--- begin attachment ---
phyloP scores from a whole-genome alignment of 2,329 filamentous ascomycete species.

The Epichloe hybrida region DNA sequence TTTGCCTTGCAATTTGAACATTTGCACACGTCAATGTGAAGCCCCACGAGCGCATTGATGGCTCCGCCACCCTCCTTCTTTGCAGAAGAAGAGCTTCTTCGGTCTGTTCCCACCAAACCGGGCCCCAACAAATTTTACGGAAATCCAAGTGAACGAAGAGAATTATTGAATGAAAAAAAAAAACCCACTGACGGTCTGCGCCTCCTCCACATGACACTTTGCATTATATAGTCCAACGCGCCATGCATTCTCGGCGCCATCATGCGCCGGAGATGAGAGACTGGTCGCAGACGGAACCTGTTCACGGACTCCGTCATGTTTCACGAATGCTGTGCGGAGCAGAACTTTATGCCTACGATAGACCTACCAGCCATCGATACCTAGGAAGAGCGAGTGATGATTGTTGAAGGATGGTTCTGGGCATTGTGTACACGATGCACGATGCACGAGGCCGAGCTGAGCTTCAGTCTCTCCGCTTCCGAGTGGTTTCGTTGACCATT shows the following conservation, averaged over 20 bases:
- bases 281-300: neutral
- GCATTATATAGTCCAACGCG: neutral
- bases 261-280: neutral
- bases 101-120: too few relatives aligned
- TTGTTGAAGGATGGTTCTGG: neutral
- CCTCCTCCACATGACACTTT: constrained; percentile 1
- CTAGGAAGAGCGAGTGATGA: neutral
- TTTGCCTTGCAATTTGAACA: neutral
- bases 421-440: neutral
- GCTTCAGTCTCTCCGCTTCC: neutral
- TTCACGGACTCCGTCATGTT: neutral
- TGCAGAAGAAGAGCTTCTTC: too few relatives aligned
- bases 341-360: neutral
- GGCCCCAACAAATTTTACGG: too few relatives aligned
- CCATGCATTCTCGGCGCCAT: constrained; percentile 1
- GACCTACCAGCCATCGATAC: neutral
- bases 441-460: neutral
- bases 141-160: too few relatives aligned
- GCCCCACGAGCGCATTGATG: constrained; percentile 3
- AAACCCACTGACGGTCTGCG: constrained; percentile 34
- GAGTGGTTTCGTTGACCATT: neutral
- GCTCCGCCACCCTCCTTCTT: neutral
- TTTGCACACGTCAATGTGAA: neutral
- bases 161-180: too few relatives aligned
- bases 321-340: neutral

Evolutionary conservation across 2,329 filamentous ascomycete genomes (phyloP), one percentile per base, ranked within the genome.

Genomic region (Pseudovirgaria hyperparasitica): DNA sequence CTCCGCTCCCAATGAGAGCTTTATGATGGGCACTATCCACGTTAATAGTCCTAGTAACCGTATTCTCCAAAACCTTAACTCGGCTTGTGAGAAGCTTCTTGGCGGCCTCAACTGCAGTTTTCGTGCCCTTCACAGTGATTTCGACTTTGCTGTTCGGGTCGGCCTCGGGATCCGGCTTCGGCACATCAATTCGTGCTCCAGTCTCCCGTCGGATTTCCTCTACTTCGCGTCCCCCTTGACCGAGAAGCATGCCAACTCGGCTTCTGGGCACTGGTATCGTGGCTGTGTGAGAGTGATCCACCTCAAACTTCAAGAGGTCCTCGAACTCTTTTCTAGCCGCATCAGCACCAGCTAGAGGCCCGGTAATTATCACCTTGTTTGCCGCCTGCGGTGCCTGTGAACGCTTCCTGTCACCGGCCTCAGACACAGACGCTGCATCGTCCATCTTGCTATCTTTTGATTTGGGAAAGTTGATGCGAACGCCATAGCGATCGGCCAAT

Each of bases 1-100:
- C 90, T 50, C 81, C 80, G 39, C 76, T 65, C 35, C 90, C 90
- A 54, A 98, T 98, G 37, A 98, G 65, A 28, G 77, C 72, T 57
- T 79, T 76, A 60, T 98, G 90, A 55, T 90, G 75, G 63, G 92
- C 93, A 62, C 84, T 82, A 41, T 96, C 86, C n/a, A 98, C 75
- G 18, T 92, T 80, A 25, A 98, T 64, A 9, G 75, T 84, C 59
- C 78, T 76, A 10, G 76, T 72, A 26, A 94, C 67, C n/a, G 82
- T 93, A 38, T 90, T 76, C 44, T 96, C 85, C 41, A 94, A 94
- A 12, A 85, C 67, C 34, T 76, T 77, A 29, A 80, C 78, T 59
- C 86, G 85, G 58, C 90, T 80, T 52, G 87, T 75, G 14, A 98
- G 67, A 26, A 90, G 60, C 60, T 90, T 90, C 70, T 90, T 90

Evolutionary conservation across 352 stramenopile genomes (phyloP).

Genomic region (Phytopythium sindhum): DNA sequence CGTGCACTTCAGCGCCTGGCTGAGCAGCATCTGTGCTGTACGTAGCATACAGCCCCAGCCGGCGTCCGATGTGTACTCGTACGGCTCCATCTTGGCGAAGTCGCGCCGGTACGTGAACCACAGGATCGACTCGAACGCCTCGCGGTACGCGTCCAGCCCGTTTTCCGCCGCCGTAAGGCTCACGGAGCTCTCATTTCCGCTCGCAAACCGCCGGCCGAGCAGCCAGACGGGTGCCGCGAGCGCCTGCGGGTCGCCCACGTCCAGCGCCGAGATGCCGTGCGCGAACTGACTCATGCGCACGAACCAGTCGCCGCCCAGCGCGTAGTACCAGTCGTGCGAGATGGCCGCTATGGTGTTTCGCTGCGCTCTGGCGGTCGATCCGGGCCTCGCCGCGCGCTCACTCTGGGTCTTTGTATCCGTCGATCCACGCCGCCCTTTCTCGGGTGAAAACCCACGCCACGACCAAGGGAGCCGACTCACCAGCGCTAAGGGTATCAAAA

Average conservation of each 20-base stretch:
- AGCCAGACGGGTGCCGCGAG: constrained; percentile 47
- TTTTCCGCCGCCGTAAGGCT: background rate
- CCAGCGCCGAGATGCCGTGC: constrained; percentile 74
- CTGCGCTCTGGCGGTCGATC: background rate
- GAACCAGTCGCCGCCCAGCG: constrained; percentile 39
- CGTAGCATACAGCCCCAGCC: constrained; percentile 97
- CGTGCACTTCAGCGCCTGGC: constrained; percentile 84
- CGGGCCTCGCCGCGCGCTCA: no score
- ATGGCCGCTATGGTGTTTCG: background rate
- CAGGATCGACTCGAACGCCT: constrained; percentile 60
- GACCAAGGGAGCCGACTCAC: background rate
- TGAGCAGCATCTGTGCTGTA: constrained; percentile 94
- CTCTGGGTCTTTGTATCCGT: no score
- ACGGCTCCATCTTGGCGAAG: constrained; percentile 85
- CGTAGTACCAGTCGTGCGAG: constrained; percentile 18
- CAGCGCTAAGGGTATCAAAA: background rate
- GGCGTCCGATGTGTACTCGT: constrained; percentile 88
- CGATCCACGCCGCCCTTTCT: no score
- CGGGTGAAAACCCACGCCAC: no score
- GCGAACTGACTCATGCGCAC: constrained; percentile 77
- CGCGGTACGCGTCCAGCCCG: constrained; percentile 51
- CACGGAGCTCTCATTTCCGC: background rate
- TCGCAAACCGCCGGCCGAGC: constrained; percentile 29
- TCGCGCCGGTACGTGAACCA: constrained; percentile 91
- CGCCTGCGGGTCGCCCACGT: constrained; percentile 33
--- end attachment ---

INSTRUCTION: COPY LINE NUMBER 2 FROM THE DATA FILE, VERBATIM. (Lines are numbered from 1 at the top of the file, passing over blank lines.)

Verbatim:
The Epichloe hybrida region DNA sequence TTTGCCTTGCAATTTGAACATTTGCACACGTCAATGTGAAGCCCCACGAGCGCATTGATGGCTCCGCCACCCTCCTTCTTTGCAGAAGAAGAGCTTCTTCGGTCTGTTCCCACCAAACCGGGCCCCAACAAATTTTACGGAAATCCAAGTGAACGAAGAGAATTATTGAATGAAAAAAAAAAACCCACTGACGGTCTGCGCCTCCTCCACATGACACTTTGCATTATATAGTCCAACGCGCCATGCATTCTCGGCGCCATCATGCGCCGGAGATGAGAGACTGGTCGCAGACGGAACCTGTTCACGGACTCCGTCATGTTTCACGAATGCTGTGCGGAGCAGAACTTTATGCCTACGATAGACCTACCAGCCATCGATACCTAGGAAGAGCGAGTGATGATTGTTGAAGGATGGTTCTGGGCATTGTGTACACGATGCACGATGCACGAGGCCGAGCTGAGCTTCAGTCTCTCCGCTTCCGAGTGGTTTCGTTGACCATT shows the following conservation, averaged over 20 bases: